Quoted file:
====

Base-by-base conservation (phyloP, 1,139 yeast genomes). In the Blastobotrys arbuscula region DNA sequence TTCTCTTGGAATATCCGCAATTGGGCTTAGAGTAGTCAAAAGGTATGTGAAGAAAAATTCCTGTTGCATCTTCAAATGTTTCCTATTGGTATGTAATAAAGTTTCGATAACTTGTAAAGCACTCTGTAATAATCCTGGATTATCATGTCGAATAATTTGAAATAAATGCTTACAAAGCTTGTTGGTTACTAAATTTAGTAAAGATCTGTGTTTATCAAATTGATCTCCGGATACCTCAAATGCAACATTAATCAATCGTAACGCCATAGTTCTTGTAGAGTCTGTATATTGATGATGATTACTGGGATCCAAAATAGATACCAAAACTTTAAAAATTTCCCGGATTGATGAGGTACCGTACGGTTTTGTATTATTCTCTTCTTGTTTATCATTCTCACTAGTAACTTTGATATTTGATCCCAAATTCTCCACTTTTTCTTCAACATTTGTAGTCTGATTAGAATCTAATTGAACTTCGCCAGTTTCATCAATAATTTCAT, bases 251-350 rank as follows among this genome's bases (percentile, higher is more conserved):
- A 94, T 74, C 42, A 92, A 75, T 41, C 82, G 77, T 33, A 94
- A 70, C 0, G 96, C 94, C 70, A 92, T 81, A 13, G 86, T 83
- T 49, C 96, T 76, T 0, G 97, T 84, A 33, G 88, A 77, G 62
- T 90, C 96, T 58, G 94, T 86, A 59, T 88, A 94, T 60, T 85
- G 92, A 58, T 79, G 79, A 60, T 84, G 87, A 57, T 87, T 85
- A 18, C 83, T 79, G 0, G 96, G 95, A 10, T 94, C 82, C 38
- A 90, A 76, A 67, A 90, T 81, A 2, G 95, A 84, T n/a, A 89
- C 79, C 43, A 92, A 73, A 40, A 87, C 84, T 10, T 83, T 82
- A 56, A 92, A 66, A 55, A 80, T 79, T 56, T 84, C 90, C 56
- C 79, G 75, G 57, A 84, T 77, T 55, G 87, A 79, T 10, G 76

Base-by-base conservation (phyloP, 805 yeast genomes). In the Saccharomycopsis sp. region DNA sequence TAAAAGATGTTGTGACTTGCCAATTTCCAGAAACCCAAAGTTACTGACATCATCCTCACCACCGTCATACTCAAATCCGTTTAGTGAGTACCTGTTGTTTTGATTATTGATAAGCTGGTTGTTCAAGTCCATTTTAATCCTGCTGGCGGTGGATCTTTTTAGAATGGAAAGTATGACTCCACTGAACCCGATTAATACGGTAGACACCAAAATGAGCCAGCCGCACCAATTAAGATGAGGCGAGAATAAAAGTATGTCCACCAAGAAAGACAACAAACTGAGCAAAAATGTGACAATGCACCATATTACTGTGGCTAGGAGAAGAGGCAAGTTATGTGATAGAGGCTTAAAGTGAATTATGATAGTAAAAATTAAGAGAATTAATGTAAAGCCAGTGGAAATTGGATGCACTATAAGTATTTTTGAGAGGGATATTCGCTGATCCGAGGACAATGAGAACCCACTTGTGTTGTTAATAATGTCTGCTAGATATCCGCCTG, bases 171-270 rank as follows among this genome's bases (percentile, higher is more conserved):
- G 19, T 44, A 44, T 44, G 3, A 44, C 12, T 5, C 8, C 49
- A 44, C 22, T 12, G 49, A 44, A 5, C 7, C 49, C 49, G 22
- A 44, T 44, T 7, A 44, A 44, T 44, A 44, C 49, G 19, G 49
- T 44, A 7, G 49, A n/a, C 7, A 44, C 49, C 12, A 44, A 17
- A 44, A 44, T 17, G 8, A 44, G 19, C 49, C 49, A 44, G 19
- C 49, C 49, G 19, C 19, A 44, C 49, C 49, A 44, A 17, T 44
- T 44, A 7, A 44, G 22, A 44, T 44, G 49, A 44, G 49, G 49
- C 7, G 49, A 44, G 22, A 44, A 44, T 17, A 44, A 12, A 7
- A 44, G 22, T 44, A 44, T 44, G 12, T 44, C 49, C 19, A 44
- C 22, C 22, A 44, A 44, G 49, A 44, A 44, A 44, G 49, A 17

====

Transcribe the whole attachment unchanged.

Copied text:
Base-by-base conservation (phyloP, 1,139 yeast genomes). In the Blastobotrys arbuscula region DNA sequence TTCTCTTGGAATATCCGCAATTGGGCTTAGAGTAGTCAAAAGGTATGTGAAGAAAAATTCCTGTTGCATCTTCAAATGTTTCCTATTGGTATGTAATAAAGTTTCGATAACTTGTAAAGCACTCTGTAATAATCCTGGATTATCATGTCGAATAATTTGAAATAAATGCTTACAAAGCTTGTTGGTTACTAAATTTAGTAAAGATCTGTGTTTATCAAATTGATCTCCGGATACCTCAAATGCAACATTAATCAATCGTAACGCCATAGTTCTTGTAGAGTCTGTATATTGATGATGATTACTGGGATCCAAAATAGATACCAAAACTTTAAAAATTTCCCGGATTGATGAGGTACCGTACGGTTTTGTATTATTCTCTTCTTGTTTATCATTCTCACTAGTAACTTTGATATTTGATCCCAAATTCTCCACTTTTTCTTCAACATTTGTAGTCTGATTAGAATCTAATTGAACTTCGCCAGTTTCATCAATAATTTCAT, bases 251-350 rank as follows among this genome's bases (percentile, higher is more conserved):
- A 94, T 74, C 42, A 92, A 75, T 41, C 82, G 77, T 33, A 94
- A 70, C 0, G 96, C 94, C 70, A 92, T 81, A 13, G 86, T 83
- T 49, C 96, T 76, T 0, G 97, T 84, A 33, G 88, A 77, G 62
- T 90, C 96, T 58, G 94, T 86, A 59, T 88, A 94, T 60, T 85
- G 92, A 58, T 79, G 79, A 60, T 84, G 87, A 57, T 87, T 85
- A 18, C 83, T 79, G 0, G 96, G 95, A 10, T 94, C 82, C 38
- A 90, A 76, A 67, A 90, T 81, A 2, G 95, A 84, T n/a, A 89
- C 79, C 43, A 92, A 73, A 40, A 87, C 84, T 10, T 83, T 82
- A 56, A 92, A 66, A 55, A 80, T 79, T 56, T 84, C 90, C 56
- C 79, G 75, G 57, A 84, T 77, T 55, G 87, A 79, T 10, G 76

Base-by-base conservation (phyloP, 805 yeast genomes). In the Saccharomycopsis sp. region DNA sequence TAAAAGATGTTGTGACTTGCCAATTTCCAGAAACCCAAAGTTACTGACATCATCCTCACCACCGTCATACTCAAATCCGTTTAGTGAGTACCTGTTGTTTTGATTATTGATAAGCTGGTTGTTCAAGTCCATTTTAATCCTGCTGGCGGTGGATCTTTTTAGAATGGAAAGTATGACTCCACTGAACCCGATTAATACGGTAGACACCAAAATGAGCCAGCCGCACCAATTAAGATGAGGCGAGAATAAAAGTATGTCCACCAAGAAAGACAACAAACTGAGCAAAAATGTGACAATGCACCATATTACTGTGGCTAGGAGAAGAGGCAAGTTATGTGATAGAGGCTTAAAGTGAATTATGATAGTAAAAATTAAGAGAATTAATGTAAAGCCAGTGGAAATTGGATGCACTATAAGTATTTTTGAGAGGGATATTCGCTGATCCGAGGACAATGAGAACCCACTTGTGTTGTTAATAATGTCTGCTAGATATCCGCCTG, bases 171-270 rank as follows among this genome's bases (percentile, higher is more conserved):
- G 19, T 44, A 44, T 44, G 3, A 44, C 12, T 5, C 8, C 49
- A 44, C 22, T 12, G 49, A 44, A 5, C 7, C 49, C 49, G 22
- A 44, T 44, T 7, A 44, A 44, T 44, A 44, C 49, G 19, G 49
- T 44, A 7, G 49, A n/a, C 7, A 44, C 49, C 12, A 44, A 17
- A 44, A 44, T 17, G 8, A 44, G 19, C 49, C 49, A 44, G 19
- C 49, C 49, G 19, C 19, A 44, C 49, C 49, A 44, A 17, T 44
- T 44, A 7, A 44, G 22, A 44, T 44, G 49, A 44, G 49, G 49
- C 7, G 49, A 44, G 22, A 44, A 44, T 17, A 44, A 12, A 7
- A 44, G 22, T 44, A 44, T 44, G 12, T 44, C 49, C 19, A 44
- C 22, C 22, A 44, A 44, G 49, A 44, A 44, A 44, G 49, A 17